1. The extraordinary post-1980 reduction in and yet stubborn persistence of remaining pools of absolute poverty. Inequality is a maldistribution of the opportunities for Isaiah Berlin’s positive liberty. But as my ex-colleague Ananya Roy points out, absolute poverty is a deprivation of Berlin’s negative liberty as well—it matters little when you are in a cage without any money whether you could theoretically buy a key http://amzn.to/2ac721f http://tinyurl.com/dl20160725d.

  2. The extraordinary nineteenth-century global shrinkage of slavery.

  3. The global reduction of other caste barriers—race, ethnicity, gender—which limit people’s opportunities to make use of whatever wealth they have.

  4. The post-1975 global-scale switch from increasing planet-wide divergence in wealth to convergence—although do note that, so far at least, all of the switch from the pre-1975 increasing divergence pattern is the result of two good growth generations in China, and one good growth generation in India.

  5. The dynamic of compound interest backed by political-economic rent-seeking identified by Thomas Piketty—with the caveat that Piketty’s logic applies not very much to our past, even our 1980-2015 past, but may well be an important part of our 2015-2100 future http://amzn.to/2ab4rSI.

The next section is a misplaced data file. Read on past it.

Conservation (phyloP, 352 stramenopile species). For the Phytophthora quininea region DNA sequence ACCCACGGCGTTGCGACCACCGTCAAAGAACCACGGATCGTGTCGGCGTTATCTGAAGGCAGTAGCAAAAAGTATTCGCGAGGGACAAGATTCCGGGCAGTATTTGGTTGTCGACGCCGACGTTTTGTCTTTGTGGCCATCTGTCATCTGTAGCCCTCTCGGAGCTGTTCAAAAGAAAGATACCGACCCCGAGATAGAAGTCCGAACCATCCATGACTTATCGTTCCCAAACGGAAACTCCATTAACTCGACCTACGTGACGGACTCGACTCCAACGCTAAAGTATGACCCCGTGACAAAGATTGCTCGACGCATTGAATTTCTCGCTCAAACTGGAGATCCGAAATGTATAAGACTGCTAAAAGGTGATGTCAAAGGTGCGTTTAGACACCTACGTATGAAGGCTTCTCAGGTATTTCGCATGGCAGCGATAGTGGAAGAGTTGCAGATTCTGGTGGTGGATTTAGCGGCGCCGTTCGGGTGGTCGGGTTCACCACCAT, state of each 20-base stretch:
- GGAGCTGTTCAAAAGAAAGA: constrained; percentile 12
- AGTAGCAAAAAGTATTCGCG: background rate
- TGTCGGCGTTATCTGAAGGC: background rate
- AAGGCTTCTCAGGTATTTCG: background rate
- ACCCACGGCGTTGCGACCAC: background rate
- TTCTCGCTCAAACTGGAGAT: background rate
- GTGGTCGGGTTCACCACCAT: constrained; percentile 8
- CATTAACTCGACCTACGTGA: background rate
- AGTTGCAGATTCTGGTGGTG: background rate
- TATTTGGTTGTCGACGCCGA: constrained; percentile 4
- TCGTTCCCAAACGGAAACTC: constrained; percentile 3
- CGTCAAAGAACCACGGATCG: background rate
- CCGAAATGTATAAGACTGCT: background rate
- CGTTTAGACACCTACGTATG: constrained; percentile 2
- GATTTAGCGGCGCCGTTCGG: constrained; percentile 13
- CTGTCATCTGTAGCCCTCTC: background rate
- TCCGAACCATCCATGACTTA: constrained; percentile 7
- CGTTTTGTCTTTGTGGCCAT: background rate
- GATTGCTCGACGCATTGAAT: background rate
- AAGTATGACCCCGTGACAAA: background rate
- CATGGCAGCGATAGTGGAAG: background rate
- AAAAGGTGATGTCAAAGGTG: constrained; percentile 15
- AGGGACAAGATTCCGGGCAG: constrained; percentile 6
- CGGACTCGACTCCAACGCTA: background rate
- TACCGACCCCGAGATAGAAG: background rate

Complicated, yes? A matter for careful adjustment of institutions by those with social science expertise directed by elected leaders who share the people’s value, yes?

And, most important, I would finish by adding, underlining, and emphasizing a twelfth process:

Populist mobilizations to try to deal with problems of inequality have had consequences we can call “checkered” only out of politeness. Populist mobilizations have been directed in France toward installing an Emperor, Napoleon III, and toward overthrowing democratic governments of the Third Republic. Populist mobilizations in America have been directed at excluding immigrants from China to California, at excluding immigrants from anywhere save northwest Europe, at enforcing Jim Crow. Populist mobilizations in central Europe were turned toward imperialism as the problem was redefined as that Germany and Italy were “proletarian nations” that needed bigger empires. And only Naziism could surpass in its consequences the populist mobilizations that were turned to entrenching in power Lenin’s “party of a new type” and all of its imitators. The constructive responses were fewer: Extending the franchise. Progressive income taxes. Social insurance. Building society’s physical and, more important, human capital. Opening economies. Prioritizing full employment. Encouraging migration to where ample resources and, more important, good institutions were already established. History teaches us that those have been the reactions to inequality that have made the world a better place.

Of course, history also tells us that we fail to learn what lessons history has to teach us.

August 25, 2016


Brad DeLong